Thursday, September 16, 2021

Balance Exercise for the Trail

December 31, 2011 by  
Filed under Fitness & Health

This balance exercise can be done anywhere but start next to a wall or support.

DO NOT start as Bob is doing on a post!   He’s just showing off for his trainer!

Shift to one leg and stand squarely on that leg.

Make sure you stand tall (think of lifting from your ribcage) so you’re not collapsing into the standing hip.

Touch the same knee.  If easy, touch the same foot.    Switch legs.   Touch the opposite knee.   If that’s easy, touch the opposite foot.

Work up to a set of 10 repetitions.

When it gets easy, slow it down.

Try to make your movements fluid.

Remember, the journey is at least as important as the destination!

Another good thing to do for improving balance is to walk on sand.

We did a sand hike in Bodega last week and it was wonderful for my ankles!

Hope to see you OTT (on the trail) in 2012!

Crab Cakes – Gluten Free

December 25, 2011 by  
Filed under Ecology Cooking

Tis the season for crab!  Here’s Brenda’s recipe for Gluten-Free Broiled Crab Cakes
Group A:

  • 1 lb of crab meat, picked over
  • 1 tsp cider vinegar (for blue crab) or lemon juice (for dungeness crab)
  • 1/3 cup finely minced parsley

Group B:

  • 1 egg well beaten
  • 1/4 tsp Old Bay Seasoning
  • 1 tsp Worcestershire sauce
  • 2 – 3 tbsp of mayonnaise
  • 1 tsp prepared mustard

Pick over crab meat to remove tiny shell pieces.
Sprinkle cider vinegar or lemon over crab meat and gently mix.
Gently mix parsley into crab.

In a separate bowl mix, Group B ingredients together and then add to Group A ingredients, mix gently, but completely.  Form balls for cocktail portions, or into paddies for meal portions.

Spray broiler pan with oil spray before placing crab on broiler pan.

Broil, high, on each side until brown.
(3 to 5 minutes or more depending on your oven.)
Stay close – these cook very quickly.

This recipe also works great for Salmon cakes (use cider vinegar) using either freshly cooked salmon, (good way to use left-over cooked salmon) or canned salmon.

Quick Cocktail sauce

  • Good Quality Ketchup
  • Add horseradish and lemon juice to taste.
  • Optional – capers

Shared to AdventureBuddies by Brenda M. Goodwin, MBA
Principal, GoodWin Leadership, Executive & Leadership Coaching
Chair, Registration and Logistics at Professional Coaches, Mentors and Advisors

Whether hiking or kayaking, this little gal…

December 22, 2011 by  
Filed under Nature

…is frequently seen, but rarely for long enough to admire.

From many bird-lovers to another, deep thanks to our bird buddy, Len Blumin:

Today at Miller Point Boat Launch (Nick’s Cove, Tomales Bay) we got good views of a female Belted Kingfisher at the north end of the parking lot.

These shy birds are difficult to approach, so we were pleased she sat in the morning light for a photo.

Kingfishers are rather distinctive, to say the least. Huge head and bill, short legs and tiny feet.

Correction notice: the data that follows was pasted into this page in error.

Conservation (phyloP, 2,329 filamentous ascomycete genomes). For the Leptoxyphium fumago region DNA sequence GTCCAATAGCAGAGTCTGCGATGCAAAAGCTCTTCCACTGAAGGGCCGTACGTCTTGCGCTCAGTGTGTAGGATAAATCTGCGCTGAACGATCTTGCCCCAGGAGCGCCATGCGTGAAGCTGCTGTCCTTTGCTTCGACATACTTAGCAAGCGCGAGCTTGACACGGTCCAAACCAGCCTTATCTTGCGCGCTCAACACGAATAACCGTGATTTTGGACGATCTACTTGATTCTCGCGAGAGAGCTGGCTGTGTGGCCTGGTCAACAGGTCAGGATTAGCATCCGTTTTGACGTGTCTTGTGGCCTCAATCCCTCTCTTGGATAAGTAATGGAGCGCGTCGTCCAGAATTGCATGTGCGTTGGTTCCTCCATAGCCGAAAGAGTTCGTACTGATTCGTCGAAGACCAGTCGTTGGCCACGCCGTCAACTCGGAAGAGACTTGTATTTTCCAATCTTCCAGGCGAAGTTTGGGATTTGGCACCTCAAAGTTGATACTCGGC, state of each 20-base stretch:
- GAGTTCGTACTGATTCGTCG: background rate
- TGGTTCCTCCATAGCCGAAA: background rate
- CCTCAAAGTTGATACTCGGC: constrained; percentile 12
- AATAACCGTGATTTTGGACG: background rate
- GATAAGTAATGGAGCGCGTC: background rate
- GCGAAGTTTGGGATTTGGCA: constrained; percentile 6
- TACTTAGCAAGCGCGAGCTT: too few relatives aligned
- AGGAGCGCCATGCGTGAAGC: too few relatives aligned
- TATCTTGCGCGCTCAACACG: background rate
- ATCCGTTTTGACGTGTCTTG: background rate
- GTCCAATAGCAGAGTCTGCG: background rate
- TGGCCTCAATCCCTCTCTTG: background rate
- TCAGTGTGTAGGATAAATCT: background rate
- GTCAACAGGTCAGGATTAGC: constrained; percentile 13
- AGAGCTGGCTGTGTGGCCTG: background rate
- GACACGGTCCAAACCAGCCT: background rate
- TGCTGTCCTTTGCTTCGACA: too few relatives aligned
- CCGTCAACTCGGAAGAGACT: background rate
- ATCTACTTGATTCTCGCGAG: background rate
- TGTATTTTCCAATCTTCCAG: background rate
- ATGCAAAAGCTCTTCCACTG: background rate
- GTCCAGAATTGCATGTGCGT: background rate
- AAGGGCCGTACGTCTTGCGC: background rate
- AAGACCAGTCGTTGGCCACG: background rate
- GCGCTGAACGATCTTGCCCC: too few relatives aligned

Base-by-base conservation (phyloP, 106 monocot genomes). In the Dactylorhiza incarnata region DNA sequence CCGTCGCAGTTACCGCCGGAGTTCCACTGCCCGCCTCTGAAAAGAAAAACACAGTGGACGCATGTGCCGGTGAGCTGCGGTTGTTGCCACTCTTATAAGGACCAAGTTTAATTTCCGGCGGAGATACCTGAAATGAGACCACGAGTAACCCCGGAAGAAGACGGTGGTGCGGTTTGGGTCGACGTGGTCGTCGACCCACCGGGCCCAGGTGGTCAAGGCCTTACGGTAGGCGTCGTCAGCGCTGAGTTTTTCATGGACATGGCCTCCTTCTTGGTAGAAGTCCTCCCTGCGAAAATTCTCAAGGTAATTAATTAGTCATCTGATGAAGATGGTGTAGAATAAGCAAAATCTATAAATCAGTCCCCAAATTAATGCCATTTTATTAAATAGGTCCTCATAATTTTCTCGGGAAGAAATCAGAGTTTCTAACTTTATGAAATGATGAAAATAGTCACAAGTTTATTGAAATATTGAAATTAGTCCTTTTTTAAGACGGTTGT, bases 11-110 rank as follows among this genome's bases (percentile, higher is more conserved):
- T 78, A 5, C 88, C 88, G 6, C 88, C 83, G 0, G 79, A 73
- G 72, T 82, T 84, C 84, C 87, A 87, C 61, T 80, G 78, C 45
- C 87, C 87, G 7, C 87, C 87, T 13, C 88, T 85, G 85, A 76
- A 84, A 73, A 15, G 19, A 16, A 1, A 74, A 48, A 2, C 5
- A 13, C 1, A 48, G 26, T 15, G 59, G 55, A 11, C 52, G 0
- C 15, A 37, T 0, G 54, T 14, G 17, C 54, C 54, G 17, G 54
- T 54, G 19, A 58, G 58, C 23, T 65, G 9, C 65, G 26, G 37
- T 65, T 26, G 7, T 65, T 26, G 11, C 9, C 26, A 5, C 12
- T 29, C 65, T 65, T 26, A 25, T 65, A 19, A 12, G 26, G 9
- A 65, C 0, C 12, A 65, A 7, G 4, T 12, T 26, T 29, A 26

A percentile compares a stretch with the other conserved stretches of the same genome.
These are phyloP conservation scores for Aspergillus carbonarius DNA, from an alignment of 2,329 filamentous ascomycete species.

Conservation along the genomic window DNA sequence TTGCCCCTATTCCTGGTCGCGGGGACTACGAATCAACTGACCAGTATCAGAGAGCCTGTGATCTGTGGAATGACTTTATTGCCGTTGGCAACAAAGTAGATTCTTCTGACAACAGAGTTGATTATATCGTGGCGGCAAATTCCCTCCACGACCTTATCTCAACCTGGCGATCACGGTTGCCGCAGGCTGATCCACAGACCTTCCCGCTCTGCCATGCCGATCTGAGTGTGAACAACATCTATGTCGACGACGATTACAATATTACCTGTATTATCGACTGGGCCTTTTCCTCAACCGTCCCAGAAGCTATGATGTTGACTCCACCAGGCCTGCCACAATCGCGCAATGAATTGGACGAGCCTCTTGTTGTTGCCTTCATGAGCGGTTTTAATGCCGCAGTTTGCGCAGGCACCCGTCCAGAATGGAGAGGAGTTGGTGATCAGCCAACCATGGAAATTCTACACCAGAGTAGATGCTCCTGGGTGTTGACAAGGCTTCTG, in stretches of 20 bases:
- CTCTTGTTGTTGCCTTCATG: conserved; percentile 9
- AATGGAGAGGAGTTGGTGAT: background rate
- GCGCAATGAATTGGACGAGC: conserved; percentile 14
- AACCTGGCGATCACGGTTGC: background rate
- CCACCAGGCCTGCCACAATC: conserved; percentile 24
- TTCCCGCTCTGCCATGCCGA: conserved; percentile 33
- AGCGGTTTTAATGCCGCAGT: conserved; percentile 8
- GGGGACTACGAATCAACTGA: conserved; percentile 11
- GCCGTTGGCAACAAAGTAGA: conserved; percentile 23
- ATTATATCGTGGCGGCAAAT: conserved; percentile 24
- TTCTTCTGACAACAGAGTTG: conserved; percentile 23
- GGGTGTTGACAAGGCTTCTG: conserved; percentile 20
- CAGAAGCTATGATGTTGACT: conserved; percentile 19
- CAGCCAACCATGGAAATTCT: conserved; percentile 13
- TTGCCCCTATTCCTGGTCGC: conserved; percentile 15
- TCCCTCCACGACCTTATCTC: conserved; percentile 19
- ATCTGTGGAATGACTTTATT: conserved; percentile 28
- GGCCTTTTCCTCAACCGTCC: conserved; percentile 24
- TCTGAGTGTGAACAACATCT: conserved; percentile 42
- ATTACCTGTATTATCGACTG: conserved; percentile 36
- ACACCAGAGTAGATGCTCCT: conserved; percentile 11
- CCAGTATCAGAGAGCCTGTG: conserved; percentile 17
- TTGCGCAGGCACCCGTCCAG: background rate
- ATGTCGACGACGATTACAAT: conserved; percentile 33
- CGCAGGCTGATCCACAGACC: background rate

Our Belted Kingfisher is widespread in the U.S., taking fish that it spies from a perch near the water or even an irrigation ditch. Their distinctive rattling call is known to all birders. The female Belted has orange on the flanks and across the belly, whereas the male is blue-gray with a blue breast-band. Both have very shaggy crests.

Kingfishers are a family in the order Coraciformes, a spectacular assemblage of some of the most beautiful bird families in the world. Along with the Kingfishers the order includes Todies, Motmots, Bee-eaters, Rollers, Hoopoes and Hornbills. How’s that for variety? The colors of our North American kingfishers are relatively subdued when compared to those seen worldwide. See “Kingfishers, Bee-eaters and Rollers” by C. Hilary and Kathie Fry. Along our border with Mexico you can sometimes see the Ringed Kingfisher and the Green Kingfisher, but you’ll have to go further south to get the other 3 New World Kingfishers (Costa Rica is a good spot for the Pygmy and Amazon Kingfishers). And then travel the world to see 90 other Kingfisher species, many with simply blinding beauty. Some specialize in eating land animals rather than fish.

Happy Holidays! A Favorite Photo

December 19, 2011 by  
Filed under Nature

From my hiking buddy Alison, a lovely morning photo – as with any photo on this blog, click to enlarge (it’s worth it), press back button to return to post.  Enjoy & Happy Holidays!

Winter FungusAmongus Hike and Trail Tips

December 4, 2011 by  
Filed under Nature, Trail Tips

Early Rains brought out some amazing FungusAmongus and the newts were crawling!

A wonderful (and well known) balance exercise is to turn your head and look around while walking.  This skill makes spotting gems on the trail easier, BUT make sure your leader is calling out obstacles and hazards in the trail.  Ultimately, we’re each responsible for ourselves, but it’s nice to have good trail communication.    When I call “LOW Branch” or “Banana Slug in the trail,”  I like to hear my sweep acknowledge the hazard.  That way I know that everyone heard it.


Mt. Tam was so amazing I went back again this week.  What a change from Wed to Sat.  But big winds changed EVERYTHING.  Fungus were dessicated.  Trails were like Green & Yellow Brick Roads with the yellow fir needles and broken branches covering everything.  This is why we don’t hike when there’s high winds.  Wow!


As always, click on any photo to enlarge.  The lake scene above is as close as I could get to a trio of hooded mergansers – my favorite winter visitors!